French virtuoso-composer Pierre Rode wrote a set of 24 Caprices for solo violin that students of the instrument still encounter, but his violin concertos are almost forgotten. In his own heyday -- the beginning of the nineteenth century -- he was well known. He was one of the few composers whose works Paganini played other than his own, and you can see why: his conception of virtuosity, more long-breathed and much less fiery, must have made for effective contrasts with the acrobatics the great Italian wrote for himself. The most interesting connection was that with Beethoven, whose final violin sonata Rode premiered with the Archduke Rudolph at the keyboard. The chronology needs more investigation, but the concertos here have a familiar feel for anyone who has heard Beethoven's Violin Concerto in D major, Op. 61. They follow the pattern of a large, airy first movement, in moderato tempo, with a host of effects in the orchestration balancing the soloist's utterances, a limpid slow movement, and a brisk, more vigorous finale raises the question of to what extent Beethoven was trying to write a French-style concerto, and of whether the result belongs among the composer's works imbued with the spirit of the French Revolution. Rode's career began amidst the French Revolution, and his concertos themselves hang together nicely. The later Violin Concerto No. 13 in F sharp minor/A major features an intriguing use of a theme consisting of regularly diminishing rhythmic values. Violinist Friedemann Eichhorn delivers a soaring, detached tone in the opening movements that's perfect for the music, and the Southwest German Radio Orchestra, Kaiserslautern, under Nicolás Pasquet once again provides testimony to the powers of many of the smaller regional German orchestras. An intriguing find for violin lovers.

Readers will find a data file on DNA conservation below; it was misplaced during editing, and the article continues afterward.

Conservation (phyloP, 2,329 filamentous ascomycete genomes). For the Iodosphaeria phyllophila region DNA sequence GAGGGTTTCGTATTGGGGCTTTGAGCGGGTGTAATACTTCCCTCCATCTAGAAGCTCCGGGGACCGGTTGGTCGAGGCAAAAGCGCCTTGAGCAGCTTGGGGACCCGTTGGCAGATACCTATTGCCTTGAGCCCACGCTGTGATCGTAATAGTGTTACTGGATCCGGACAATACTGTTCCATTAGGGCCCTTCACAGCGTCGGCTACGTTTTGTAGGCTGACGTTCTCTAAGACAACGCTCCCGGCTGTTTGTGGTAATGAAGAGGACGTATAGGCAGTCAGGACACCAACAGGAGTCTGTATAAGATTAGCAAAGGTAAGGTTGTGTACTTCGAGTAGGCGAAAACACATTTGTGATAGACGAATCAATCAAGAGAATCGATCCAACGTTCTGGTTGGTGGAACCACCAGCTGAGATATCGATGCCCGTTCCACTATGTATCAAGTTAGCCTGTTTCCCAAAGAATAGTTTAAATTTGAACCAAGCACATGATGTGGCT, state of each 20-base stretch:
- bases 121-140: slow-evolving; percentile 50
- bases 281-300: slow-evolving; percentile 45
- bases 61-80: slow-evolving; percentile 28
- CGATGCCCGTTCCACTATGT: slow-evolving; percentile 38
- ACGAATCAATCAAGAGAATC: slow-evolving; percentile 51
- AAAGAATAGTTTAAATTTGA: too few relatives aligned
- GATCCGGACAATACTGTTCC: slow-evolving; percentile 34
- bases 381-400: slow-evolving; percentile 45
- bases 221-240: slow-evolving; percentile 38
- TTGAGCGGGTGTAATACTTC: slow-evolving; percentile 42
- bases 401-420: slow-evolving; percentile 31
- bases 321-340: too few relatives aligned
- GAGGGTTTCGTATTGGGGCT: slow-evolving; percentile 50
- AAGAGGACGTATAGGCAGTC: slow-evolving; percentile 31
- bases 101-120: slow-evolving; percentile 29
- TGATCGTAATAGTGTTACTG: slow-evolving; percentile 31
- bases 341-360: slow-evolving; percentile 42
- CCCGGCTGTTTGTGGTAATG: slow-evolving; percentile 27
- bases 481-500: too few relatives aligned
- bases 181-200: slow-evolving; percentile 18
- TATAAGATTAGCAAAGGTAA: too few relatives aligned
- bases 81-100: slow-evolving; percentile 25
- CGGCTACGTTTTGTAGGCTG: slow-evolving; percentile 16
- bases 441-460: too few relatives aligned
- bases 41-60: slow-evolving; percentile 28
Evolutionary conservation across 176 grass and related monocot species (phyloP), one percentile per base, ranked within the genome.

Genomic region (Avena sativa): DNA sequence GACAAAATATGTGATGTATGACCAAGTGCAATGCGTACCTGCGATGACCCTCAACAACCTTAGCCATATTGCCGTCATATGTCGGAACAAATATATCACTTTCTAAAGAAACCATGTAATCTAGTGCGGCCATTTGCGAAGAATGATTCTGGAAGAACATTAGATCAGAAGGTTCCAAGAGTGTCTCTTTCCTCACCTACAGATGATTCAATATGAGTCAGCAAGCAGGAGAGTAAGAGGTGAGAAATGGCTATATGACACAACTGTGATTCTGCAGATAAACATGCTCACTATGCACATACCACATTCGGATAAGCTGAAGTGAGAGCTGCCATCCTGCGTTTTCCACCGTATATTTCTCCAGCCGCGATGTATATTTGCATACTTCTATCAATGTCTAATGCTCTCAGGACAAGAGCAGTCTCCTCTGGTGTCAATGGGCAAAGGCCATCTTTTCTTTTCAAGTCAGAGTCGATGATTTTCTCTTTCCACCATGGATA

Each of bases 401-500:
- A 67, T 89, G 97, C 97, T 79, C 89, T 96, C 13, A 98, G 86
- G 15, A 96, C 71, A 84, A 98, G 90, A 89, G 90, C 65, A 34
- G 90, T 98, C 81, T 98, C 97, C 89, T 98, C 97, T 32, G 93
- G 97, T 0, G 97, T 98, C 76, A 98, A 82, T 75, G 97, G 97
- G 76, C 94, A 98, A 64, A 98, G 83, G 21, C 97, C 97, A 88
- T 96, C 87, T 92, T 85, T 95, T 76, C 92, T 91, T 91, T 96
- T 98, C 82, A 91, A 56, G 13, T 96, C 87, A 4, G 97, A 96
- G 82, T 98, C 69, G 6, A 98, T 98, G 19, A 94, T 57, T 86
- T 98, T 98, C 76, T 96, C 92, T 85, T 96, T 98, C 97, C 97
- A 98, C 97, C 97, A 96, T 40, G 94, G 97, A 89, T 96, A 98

AllMusic Review by James Manheim
|Violin Concerto No. 7 in A minor, Op. 9|
|Violin Concerto No. 10 in B minor, Op. 19|
|Violin Concerto No. 13 in F sharp minor / A major, Op. post.|